Prognosis: Excellent

I HAD been thinking about getting my old (formerly my mother’s) 1955 SmithCorona “Silent Super” repaired. Well actually, I only thought it needed a ribbon. As it turns out it needed a whole lot more.

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Who repairs typewriters? More important: Whom could I trust? I had already determined I was ready to have this one refurbished and while it was largely for sentimental reasons there were some other practical ones I was weighing as well.

My thinking? Mostly because my mind works in a different way when I’m typing on an old manual machine. Not for deadline work, of course. (I know my eds. out there are relived) But maybe to get started on long-form, personal think pieces and to be able to write in mental place where I will not be as Wi-Fi tempted or electricity dependent.

I liked being lost on an island of thought — somewhere between the legal pad dreaming and the tip-tap of the computer.

My friend Marisela scoped out this little place just in time This little hive of a shop is on a a busy stretch of Figueroa in Highland Park that’s gentrifying. Thankfully, edges of its character remain, as the shop  happens to be right across the street from a beautiful old-school camera store that I’m hoping to explore at some point soon as well.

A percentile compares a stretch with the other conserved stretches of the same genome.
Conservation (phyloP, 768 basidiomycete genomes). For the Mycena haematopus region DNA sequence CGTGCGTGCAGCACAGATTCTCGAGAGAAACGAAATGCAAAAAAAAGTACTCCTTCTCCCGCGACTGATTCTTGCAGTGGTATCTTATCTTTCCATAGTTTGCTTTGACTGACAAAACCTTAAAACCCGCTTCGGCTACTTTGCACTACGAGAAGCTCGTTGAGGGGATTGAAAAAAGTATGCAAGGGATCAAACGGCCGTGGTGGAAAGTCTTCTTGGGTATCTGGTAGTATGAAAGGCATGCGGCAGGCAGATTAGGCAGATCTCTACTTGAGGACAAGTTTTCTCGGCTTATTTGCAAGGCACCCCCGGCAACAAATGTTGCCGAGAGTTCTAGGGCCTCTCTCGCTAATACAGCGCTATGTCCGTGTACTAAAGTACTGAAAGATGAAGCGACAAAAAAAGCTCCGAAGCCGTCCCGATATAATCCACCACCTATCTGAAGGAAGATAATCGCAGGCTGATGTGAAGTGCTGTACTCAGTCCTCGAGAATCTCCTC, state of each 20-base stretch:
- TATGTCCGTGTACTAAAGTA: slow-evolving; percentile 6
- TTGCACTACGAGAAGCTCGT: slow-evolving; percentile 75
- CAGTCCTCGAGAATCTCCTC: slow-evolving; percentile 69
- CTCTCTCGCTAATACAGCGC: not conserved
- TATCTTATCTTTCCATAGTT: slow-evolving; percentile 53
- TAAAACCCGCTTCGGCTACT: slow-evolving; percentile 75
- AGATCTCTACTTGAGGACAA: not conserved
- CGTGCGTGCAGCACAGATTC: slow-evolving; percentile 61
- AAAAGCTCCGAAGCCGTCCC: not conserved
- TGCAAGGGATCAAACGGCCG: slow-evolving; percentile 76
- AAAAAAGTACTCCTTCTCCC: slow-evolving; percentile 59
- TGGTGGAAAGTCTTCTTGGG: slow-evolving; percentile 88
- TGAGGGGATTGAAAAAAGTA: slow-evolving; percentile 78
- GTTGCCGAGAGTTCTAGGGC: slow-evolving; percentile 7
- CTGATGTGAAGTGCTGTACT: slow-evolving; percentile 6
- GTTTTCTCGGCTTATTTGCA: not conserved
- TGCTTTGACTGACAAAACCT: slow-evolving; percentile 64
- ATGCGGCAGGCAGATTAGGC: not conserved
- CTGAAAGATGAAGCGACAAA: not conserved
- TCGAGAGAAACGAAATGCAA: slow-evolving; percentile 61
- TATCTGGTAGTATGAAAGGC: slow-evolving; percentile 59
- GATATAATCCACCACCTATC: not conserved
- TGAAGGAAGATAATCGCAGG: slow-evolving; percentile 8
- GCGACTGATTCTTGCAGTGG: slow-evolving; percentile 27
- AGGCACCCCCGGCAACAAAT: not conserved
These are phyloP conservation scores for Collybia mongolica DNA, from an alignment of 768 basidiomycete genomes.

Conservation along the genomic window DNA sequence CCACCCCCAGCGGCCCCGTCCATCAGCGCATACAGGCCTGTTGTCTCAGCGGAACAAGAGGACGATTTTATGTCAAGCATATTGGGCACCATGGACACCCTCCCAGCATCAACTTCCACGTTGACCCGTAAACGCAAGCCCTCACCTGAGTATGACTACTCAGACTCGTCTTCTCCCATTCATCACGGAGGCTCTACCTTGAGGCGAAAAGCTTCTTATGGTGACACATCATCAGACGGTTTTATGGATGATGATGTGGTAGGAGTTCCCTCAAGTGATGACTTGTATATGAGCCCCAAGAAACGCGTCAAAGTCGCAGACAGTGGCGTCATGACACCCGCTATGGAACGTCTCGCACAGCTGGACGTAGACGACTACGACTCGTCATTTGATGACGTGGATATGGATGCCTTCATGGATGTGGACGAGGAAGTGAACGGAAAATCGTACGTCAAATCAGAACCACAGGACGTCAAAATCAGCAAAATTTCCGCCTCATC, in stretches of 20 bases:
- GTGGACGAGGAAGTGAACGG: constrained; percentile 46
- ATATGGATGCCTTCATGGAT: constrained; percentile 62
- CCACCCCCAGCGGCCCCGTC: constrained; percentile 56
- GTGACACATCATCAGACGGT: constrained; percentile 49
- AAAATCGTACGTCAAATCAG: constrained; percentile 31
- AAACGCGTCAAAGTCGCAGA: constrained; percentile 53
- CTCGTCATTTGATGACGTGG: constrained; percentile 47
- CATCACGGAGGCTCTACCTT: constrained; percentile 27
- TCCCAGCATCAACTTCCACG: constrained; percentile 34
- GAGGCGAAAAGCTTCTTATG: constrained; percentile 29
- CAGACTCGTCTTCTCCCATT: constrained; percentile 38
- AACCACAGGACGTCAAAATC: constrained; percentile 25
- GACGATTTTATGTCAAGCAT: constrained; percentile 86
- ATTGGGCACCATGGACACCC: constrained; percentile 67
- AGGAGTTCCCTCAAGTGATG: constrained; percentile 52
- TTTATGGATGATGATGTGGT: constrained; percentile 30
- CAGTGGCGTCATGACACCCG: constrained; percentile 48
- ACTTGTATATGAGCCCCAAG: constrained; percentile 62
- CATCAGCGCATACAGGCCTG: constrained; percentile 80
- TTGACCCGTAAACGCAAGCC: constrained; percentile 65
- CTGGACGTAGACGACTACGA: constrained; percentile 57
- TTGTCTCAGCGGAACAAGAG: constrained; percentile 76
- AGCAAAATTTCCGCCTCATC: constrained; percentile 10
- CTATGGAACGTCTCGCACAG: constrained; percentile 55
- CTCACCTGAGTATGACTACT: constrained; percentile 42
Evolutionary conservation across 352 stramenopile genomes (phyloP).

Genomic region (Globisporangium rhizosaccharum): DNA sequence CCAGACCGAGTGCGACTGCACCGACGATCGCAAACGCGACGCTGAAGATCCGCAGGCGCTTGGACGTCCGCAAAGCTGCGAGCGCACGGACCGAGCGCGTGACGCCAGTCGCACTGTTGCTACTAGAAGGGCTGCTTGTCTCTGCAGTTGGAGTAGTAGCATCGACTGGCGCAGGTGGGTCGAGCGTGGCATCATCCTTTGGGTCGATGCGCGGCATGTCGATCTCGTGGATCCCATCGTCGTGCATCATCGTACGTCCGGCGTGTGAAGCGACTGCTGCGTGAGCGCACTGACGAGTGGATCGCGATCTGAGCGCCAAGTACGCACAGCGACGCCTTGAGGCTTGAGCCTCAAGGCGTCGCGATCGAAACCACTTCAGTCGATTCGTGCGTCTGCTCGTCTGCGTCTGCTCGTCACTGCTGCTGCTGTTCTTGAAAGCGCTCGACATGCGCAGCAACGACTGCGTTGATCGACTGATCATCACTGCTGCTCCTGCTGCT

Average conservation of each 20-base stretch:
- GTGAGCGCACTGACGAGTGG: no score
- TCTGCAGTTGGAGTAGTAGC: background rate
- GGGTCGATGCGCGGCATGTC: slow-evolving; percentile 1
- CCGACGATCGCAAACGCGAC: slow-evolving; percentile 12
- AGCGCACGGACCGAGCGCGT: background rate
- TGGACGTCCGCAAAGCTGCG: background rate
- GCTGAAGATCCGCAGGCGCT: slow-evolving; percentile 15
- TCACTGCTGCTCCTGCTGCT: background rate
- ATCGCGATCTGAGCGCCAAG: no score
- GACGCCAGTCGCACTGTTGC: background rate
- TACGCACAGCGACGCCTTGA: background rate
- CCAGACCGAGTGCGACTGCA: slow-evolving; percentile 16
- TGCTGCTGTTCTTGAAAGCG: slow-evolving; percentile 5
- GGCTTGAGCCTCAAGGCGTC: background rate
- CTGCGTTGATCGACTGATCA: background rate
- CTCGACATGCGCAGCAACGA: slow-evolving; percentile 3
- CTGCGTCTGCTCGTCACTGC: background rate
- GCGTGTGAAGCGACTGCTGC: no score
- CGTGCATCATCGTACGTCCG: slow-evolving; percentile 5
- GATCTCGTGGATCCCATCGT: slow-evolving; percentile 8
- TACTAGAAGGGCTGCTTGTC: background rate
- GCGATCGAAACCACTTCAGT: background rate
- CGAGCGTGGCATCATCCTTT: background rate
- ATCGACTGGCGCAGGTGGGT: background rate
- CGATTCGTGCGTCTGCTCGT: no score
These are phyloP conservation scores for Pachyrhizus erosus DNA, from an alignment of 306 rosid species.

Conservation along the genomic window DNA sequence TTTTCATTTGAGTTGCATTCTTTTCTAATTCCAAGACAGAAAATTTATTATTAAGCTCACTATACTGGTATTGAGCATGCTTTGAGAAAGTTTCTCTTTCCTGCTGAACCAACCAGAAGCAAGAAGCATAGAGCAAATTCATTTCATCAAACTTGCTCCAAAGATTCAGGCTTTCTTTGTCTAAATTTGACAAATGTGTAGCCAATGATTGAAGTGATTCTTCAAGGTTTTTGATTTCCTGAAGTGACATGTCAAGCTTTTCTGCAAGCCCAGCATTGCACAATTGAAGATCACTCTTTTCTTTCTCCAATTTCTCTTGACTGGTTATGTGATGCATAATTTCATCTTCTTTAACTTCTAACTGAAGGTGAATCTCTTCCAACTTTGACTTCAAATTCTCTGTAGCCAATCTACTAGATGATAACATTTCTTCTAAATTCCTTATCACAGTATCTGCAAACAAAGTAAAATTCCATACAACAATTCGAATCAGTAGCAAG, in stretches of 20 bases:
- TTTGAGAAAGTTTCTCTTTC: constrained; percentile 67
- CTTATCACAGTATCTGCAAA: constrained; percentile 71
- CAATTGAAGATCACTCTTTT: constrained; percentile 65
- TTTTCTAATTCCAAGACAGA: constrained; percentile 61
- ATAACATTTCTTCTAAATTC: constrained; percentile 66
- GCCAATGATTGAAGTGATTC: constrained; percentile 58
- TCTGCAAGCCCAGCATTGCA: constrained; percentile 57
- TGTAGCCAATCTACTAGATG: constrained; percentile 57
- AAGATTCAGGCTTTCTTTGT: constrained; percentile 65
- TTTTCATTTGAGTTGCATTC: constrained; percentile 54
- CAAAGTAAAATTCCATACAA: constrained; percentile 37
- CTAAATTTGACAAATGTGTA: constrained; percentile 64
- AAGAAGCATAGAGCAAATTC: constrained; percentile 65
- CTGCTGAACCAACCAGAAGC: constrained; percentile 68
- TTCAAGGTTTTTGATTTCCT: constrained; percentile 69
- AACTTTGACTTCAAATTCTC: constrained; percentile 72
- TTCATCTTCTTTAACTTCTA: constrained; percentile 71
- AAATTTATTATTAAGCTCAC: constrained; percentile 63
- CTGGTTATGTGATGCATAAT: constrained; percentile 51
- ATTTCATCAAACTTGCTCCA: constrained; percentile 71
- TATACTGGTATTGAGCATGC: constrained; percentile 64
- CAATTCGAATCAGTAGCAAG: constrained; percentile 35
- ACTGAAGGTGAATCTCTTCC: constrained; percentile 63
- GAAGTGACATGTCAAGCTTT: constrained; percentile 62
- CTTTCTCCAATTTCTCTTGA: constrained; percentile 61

To say it was like walking through a museum would be imprecise as many of these very-much-alive machines are attached to owners (or want-to-be owners); people much like me, I’m learning, who are looking for a way to rethink their process and want to work out their thoughts away from contemporary distractions — but still with the ease of the keyboard stage.

The visit was like falling through a seam in time. Underwoods, Royals, SmithCoronas. Before I knew it an hour and a half had passed as we learned about these beautiful old machines (see below) that are in Ruben Flores’s care here at the aptly named Typewriter Repair.

The store was run for decades by his father, Jesse (whose photograph you can see just behind the pink typewriter in the gallery below). Like father, the son can tell you stories — deep histories — about both the machines and the people who use them. As well, Ruben spent a good portion of time talking about neighborhood’s changing character: “Do you lose something if you say hello? Why can’t people just say ‘hello’?”

Between his commentary, he opened it up and knocked around– turning wheels, lifting levers, rooting around inside. “She’s in good shape. Considering. A little gummy.” I was happy to hear his prognosis. I felt that that trusting my mother’s machine with a man who had learned from his father was precisely the right thing to do.

To get a glimpse of Jesse, who passed away a few years ago, click on the video below.

JESSE & THE TYPEWRITER SHOP from FORM follows FUNCTION on Vimeo.

 

Looking forward to getting my fingers in shape to make those hard “clackty-clack” strikes and hearing the satisfying sound of keys hitting platen.

Writers need company. Even when we are alone.

Thanks so much, Ruben and Marisela.

 

Urban Legends

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IN WHICH, I consider the appearance of so many “headless” palm trees scattered around the basin. What was once the occasional spotting, now is a much more common feature of our landscape.

Click here to read the piece; it’s part of a series of essays in the new Flaunt/L.A. Review of Books partner-project about those ubiquitous palm trees here in L.A.